The Gauntlet has competent action scenes, an all too conveniently hysterical ending and some more interesting scenes between Clint Eastwood and Sandra Locke that could be used in a better movie.  Magnum Force is sort of the antidote to Dirty Harry which ends with Harry Callaghan also conveniently eliminating three Magnum Force rogue policeman who up to the point had been tearing through criminals and their armed bodyguards without any problems.  We do see Callaghan with an African-American partner, and talk that said partner won't last long.  And indeed he survives one robbery only to be killed (for no particularly good reason) near the end.  I don't know if The Deep is actually better than the similar underwater B-movies made in the forties and fifties that Dave Kehr used as a stick to beat this movie.  The first underwater scenes are very beautiful but what most strikes out about the movie is that it cynically uses Jacqueline Bisset in a wet t-shirt in a marketing ploy, then repulsively has two scenes with black Bahamians leering over her bare flesh.  With that nasty taste, who cares how well Robert Shaw and Nick Nolte do underwater?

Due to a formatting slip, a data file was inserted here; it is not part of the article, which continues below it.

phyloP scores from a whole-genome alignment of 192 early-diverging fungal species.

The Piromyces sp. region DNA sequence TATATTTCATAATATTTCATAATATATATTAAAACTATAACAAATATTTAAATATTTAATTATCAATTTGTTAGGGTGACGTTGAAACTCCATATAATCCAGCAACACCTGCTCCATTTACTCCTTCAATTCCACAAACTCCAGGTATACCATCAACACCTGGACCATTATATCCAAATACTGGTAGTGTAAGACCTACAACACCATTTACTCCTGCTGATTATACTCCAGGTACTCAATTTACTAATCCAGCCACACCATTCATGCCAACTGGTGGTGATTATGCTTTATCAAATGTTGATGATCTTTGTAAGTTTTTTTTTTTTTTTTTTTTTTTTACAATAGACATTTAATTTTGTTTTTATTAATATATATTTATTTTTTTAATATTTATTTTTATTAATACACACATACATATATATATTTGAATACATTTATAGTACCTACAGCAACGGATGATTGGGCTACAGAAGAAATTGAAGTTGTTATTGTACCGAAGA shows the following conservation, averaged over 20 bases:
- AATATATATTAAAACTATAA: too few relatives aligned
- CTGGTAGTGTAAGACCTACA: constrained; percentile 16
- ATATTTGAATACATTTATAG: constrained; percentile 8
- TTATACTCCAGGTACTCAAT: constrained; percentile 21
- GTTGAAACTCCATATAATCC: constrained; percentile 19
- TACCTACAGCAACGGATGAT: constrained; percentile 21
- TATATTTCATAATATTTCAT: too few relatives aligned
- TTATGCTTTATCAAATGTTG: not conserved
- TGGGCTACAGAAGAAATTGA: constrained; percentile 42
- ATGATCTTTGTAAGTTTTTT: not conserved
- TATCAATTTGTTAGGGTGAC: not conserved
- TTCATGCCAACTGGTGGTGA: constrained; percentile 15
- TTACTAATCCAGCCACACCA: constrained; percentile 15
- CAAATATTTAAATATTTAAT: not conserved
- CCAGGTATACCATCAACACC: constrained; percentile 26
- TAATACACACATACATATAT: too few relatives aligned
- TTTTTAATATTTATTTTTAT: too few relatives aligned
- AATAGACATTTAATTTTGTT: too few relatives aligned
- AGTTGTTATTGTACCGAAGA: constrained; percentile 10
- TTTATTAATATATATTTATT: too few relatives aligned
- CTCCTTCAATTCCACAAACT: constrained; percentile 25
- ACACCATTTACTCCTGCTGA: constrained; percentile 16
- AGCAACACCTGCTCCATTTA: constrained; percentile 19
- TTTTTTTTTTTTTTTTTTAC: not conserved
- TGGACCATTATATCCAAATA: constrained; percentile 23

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I saw three movies last week.  In Name Only relies heavily on the charm of Cary Grant and Carole Lombard in this story of the need for more liberal divorce laws.  Charles Coburn also does his usual good job in a supporting role.  And I suppose Kay Francis does her job as well, playing an extremely selfish and unlikeable wife who has the law on her side.  There was some discussion of this a week or so ago and it is striking that Joseph Breen, otherwise a fairly narrow-minded Catholic, didn't nitpick this movie to death.  It's a very competent movie, from the ubiquitous John Cromwell, though not as worth watching as Since you Went Away.  The Fiendish Plot of Dr. Fu Manchu opened to widespread loathing and as the one of the worst movies to have a final performance from a great actor.  I actually missed that the movie takes place in the thirties which sort of explains that the movie is more a parody of British fussiness than a simple retread of Yellow Peril tropes. Admittedly, one is repeatedly reminded that Sellers died a month or so before the premiere by his low energy in his dual role.  Still, it could be much worse, and at least the Bad Doctor gets Helen Mirren and the last laugh.  I Was a Simple Man is an interesting movie.  It's about an elderly Hawaiian who, as he approaches death, believes he is being haunted.  And indeed he is, by Constance Wu, playing his late wife.  We then realized his wife died at Wu's age, and instead of raising their children our protagonist fobbed them off to other relatives.